Zimbabwe’s opposition challenges president’s legitimacy

Leaders of the Movement for Democratic Change (MDC) Alliance in Zimbabwe have vowed to continue their challenge of Emmerson Mnangagwa’s legitimacy as the newly elected president of Zimbabwe. They are appealing to the African Commission for Human and People’s Rights to help decide a case of “stolen votes” and other electoral malpractices brought against Mnangagwa, who was declared winner of the recently held presidential elections in Zimbabwe.

Mnangagwa has already been inaugurated at a public ceremony on Sunday August 26 at the Harare National Sports Stadium. South Africa’s Cyril Ramaphosa and Rwanda’s Paul Kagame were among the list of regional leaders who attended the inauguration event, which Nelson Chamisa and his opposition supporters  described as a “false political parade.”

The inauguration followed a ruling by Zimbabwe’s Constitutional Court that opposition leaders failed to convince the court that the elections were rigged in favor of Mnangagwa, the ZANU-PF’s presidential candidate.

The inauguration was scheduled two weeks earlier, but was postponed because of the opposition’s court petition filed against the election results. The court, however, ruled against the opposition’s claims for lack of convincing evidence.

With legal avenues in Zimbabwe now exhausted, opposition leaders say they are taking their case to the African Commission on Human and People’s Rights. 

“We will be filing the petition with the commission this week,” they said. 

At a press conference on Saturday, Chamisa told journalists that they are approaching the commission with a petition based “on the flagrant and multiple violations of the universal human rights of the voters and people of Zimbabwe by the current Zimbabwean regime and the Constitutional Court”.

MDC Alliance leader Nelson Chamisa addresses the press on the Zimbabwe elections.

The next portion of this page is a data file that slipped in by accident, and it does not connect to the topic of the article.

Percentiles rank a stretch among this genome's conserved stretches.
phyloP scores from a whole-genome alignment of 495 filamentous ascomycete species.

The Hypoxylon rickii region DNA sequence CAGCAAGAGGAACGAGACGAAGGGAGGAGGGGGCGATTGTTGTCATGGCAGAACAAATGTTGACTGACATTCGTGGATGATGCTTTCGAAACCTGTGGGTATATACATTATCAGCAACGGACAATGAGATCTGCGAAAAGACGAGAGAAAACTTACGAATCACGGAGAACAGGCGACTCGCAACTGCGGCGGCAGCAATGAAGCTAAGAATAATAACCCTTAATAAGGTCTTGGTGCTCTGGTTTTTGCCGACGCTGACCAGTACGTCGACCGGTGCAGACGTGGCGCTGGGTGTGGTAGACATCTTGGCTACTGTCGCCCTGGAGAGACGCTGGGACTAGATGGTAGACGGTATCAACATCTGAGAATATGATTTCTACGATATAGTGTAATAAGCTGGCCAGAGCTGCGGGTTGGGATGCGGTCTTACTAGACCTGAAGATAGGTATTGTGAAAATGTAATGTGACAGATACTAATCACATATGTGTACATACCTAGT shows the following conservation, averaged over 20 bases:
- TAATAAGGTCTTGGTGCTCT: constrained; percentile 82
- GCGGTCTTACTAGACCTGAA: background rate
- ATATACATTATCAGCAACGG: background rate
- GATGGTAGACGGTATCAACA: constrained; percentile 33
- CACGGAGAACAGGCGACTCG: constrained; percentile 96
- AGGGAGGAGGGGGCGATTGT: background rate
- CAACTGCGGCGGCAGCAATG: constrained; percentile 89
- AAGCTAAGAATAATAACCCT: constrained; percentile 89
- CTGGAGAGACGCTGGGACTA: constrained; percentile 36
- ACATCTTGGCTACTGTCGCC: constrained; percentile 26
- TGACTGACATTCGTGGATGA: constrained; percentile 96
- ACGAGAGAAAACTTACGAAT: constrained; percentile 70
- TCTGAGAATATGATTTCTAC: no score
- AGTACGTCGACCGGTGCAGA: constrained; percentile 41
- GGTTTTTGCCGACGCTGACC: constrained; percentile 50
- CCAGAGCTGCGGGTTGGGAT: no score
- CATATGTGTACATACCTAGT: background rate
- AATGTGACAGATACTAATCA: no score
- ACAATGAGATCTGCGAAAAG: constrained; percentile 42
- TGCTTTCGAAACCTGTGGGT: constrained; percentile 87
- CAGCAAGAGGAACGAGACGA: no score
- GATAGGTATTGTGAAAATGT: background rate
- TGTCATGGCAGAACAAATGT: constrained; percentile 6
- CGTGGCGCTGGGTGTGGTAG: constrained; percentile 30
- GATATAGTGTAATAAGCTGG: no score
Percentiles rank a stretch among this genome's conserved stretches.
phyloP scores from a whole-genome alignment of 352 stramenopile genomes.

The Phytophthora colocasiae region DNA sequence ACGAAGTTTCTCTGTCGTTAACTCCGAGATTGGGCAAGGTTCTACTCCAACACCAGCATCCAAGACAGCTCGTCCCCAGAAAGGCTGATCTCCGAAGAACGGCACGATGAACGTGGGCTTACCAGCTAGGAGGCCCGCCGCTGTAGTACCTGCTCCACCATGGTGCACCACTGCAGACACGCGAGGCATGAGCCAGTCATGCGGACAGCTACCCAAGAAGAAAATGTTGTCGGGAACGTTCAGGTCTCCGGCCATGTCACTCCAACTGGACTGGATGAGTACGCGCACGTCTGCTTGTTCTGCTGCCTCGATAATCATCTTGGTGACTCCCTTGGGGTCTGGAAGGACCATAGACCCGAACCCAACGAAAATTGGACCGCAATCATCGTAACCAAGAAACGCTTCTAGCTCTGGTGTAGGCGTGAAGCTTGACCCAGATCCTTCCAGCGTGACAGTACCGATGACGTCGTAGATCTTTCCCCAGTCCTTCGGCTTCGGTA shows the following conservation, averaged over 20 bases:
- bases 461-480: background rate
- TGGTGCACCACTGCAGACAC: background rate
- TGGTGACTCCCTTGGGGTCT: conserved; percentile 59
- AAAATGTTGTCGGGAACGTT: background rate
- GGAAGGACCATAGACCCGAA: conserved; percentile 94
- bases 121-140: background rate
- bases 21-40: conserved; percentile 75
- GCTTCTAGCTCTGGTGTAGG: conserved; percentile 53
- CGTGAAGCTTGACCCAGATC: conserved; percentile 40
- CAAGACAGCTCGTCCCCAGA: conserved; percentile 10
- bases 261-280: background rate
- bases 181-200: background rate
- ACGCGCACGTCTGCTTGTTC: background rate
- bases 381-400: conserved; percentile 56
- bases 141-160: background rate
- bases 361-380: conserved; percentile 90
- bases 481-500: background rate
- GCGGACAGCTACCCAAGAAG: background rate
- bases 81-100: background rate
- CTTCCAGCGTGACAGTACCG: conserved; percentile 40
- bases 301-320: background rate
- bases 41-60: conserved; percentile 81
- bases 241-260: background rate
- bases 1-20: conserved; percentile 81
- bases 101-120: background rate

The opposition’s claims include the “right to free and fair elections; the right to a fair hearing before an impartial court; the right to legal representation by counsel of choice; the right against undue political interference; and the right to be governed by a legitimate government.” 

It’s not clear whether there is a precedent for the case, but the opposition believes that “the jurisdiction of the commission appears wide enough to encapsulate claims about denial of the right to a free and fair election, at least as part of the right to self-determination.”

Observers say the case might be turned away by the commission on the grounds that domestic legal remedies had been exhausted before Mnangagwa’s inauguration.

Pansy Tlakula, a former chairperson of the African Commission for Human and People’s Rights told journalists in South Africa that “the commission’s processes are slow, and Zimbabwe had ignored almost all the recommendations of the commission” in previous years.

Analysts, however, believe that the opposition’s challenge would have severe implications on how Zimbabwe is viewed internationally.

Piers Pigou of the International Crisis Group (ICG) notes that the opposition’s challenge is designed to promote a case on why Mnangagwa’s presidential legitimacy is suspect.

“Legitimacy is important for Mnangagwa in the eyes of the international community if they are to help him achieve his goals of opening Zimbabwe for business,” he said.

Leave a Comment

Your email address will not be published. Required fields are marked *